The most striking examples are perhaps the new Radiotherapy Unit in Altnagelvin Hospital in Derry, in Northern Ireland, which will provide access to radiotherapy services to over half a million people living in both Northern Ireland and the Republic of Ireland and the cross-border cardiology services operating in the same hospital which saved 27 lives in its first nine months of operation.

 

We’re doctors so we don’t just diagnose problems, we seek to manage symptoms, cure conditions and play an active partnership role, in resolution of problems that are identified.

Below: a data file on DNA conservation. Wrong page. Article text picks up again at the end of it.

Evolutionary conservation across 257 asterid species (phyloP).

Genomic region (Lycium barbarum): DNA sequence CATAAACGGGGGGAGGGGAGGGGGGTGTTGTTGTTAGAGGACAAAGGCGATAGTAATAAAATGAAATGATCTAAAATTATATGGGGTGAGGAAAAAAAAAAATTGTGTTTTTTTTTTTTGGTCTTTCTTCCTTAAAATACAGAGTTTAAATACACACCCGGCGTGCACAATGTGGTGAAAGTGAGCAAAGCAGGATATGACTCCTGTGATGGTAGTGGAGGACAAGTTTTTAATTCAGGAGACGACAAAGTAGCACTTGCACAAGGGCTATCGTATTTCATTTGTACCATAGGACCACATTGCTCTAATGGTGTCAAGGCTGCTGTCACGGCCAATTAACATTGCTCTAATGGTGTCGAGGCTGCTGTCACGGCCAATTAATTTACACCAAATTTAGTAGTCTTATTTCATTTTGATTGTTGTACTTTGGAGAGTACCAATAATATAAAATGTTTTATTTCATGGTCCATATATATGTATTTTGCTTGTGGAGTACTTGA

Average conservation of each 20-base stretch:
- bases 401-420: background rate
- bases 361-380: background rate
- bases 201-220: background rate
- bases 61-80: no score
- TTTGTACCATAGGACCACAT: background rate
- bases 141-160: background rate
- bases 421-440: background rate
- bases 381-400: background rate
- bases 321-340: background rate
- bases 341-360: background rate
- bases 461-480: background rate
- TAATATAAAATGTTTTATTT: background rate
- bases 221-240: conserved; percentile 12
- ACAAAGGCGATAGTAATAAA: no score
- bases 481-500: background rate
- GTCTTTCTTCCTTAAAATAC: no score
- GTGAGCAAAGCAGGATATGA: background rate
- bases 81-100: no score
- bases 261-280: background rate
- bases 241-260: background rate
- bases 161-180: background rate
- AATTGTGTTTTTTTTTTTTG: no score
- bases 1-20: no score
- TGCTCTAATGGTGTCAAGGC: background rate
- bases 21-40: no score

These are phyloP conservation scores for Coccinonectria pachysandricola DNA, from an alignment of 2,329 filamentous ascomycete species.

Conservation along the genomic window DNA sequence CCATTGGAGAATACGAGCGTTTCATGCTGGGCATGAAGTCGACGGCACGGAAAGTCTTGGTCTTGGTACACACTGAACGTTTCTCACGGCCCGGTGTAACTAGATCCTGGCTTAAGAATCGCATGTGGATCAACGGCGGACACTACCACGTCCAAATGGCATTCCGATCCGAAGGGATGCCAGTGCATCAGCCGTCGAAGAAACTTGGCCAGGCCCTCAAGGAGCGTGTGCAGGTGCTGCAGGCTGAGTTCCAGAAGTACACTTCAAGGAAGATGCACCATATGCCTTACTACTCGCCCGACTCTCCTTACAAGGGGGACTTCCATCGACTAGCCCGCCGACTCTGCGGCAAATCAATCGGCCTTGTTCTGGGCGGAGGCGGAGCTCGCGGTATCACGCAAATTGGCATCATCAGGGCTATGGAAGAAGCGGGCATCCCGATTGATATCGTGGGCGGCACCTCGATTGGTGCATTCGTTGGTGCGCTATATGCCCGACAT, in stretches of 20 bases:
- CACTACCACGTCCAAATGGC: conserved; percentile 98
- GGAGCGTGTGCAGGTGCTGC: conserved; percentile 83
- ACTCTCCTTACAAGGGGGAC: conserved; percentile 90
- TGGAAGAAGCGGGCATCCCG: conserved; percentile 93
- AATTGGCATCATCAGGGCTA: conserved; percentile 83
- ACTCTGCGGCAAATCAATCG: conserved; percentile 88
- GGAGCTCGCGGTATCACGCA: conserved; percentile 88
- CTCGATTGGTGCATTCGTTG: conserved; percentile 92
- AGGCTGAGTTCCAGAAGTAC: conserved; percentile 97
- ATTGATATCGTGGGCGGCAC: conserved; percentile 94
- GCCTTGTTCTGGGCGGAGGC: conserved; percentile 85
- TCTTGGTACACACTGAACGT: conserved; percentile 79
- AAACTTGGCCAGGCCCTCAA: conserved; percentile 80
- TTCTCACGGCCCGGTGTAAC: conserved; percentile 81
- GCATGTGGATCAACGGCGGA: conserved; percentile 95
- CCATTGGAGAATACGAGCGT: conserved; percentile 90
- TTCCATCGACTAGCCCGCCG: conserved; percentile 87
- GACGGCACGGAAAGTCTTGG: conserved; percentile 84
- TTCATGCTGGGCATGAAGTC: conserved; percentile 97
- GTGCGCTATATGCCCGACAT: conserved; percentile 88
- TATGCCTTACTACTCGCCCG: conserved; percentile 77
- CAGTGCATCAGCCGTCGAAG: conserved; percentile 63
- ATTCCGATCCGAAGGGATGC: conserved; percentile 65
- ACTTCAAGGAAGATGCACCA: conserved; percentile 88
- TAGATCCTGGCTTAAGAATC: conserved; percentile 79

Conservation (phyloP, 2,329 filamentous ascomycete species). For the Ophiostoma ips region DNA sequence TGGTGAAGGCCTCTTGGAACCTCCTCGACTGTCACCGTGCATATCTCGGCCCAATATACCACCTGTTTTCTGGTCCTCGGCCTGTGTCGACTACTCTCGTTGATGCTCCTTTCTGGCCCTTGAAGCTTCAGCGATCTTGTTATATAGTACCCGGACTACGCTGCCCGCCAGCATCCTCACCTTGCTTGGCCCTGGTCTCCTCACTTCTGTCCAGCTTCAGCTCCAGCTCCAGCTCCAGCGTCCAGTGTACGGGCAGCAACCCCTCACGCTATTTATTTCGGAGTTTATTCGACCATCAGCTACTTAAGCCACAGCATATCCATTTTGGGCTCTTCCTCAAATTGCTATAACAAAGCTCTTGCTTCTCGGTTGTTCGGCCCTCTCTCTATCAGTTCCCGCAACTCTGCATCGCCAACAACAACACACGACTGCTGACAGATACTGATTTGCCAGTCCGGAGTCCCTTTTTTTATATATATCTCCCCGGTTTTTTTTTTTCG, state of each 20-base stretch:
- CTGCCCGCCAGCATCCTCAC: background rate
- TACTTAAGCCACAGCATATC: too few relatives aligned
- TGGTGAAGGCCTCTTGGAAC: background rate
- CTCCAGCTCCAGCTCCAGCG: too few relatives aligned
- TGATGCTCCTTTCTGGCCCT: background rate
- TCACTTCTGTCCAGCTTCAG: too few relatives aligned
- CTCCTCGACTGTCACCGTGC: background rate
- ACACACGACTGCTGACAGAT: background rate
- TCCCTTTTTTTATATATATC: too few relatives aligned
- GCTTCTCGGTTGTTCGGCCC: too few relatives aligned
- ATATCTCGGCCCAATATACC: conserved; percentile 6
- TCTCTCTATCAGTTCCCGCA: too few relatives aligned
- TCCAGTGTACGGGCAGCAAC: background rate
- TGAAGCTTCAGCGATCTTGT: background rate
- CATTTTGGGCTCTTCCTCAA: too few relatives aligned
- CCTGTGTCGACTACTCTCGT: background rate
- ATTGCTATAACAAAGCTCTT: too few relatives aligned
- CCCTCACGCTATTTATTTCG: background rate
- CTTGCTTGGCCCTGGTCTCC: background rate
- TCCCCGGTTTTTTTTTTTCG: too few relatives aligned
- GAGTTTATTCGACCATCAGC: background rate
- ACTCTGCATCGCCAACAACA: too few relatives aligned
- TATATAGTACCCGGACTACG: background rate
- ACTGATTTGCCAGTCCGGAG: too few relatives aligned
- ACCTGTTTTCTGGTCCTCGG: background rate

However, resolving these challenges isn’t just about the Divorce settlement between the UK and the EU but about working to ensure that our future relationship, and the transitional period in between, protects the medical profession and, crucially, our patients.

 

In order to achieve this outcome, we need to ensure that all sides of the negotiating table – that is to say the European Parliament, Commission and EU 27 member state governments as well as the UK government – prioritise resolution of our common objectives.

 

The good news is that, with the invaluable support of our European colleagues – many of whom are today – we’ve been able to secure their prioritisation by the EU.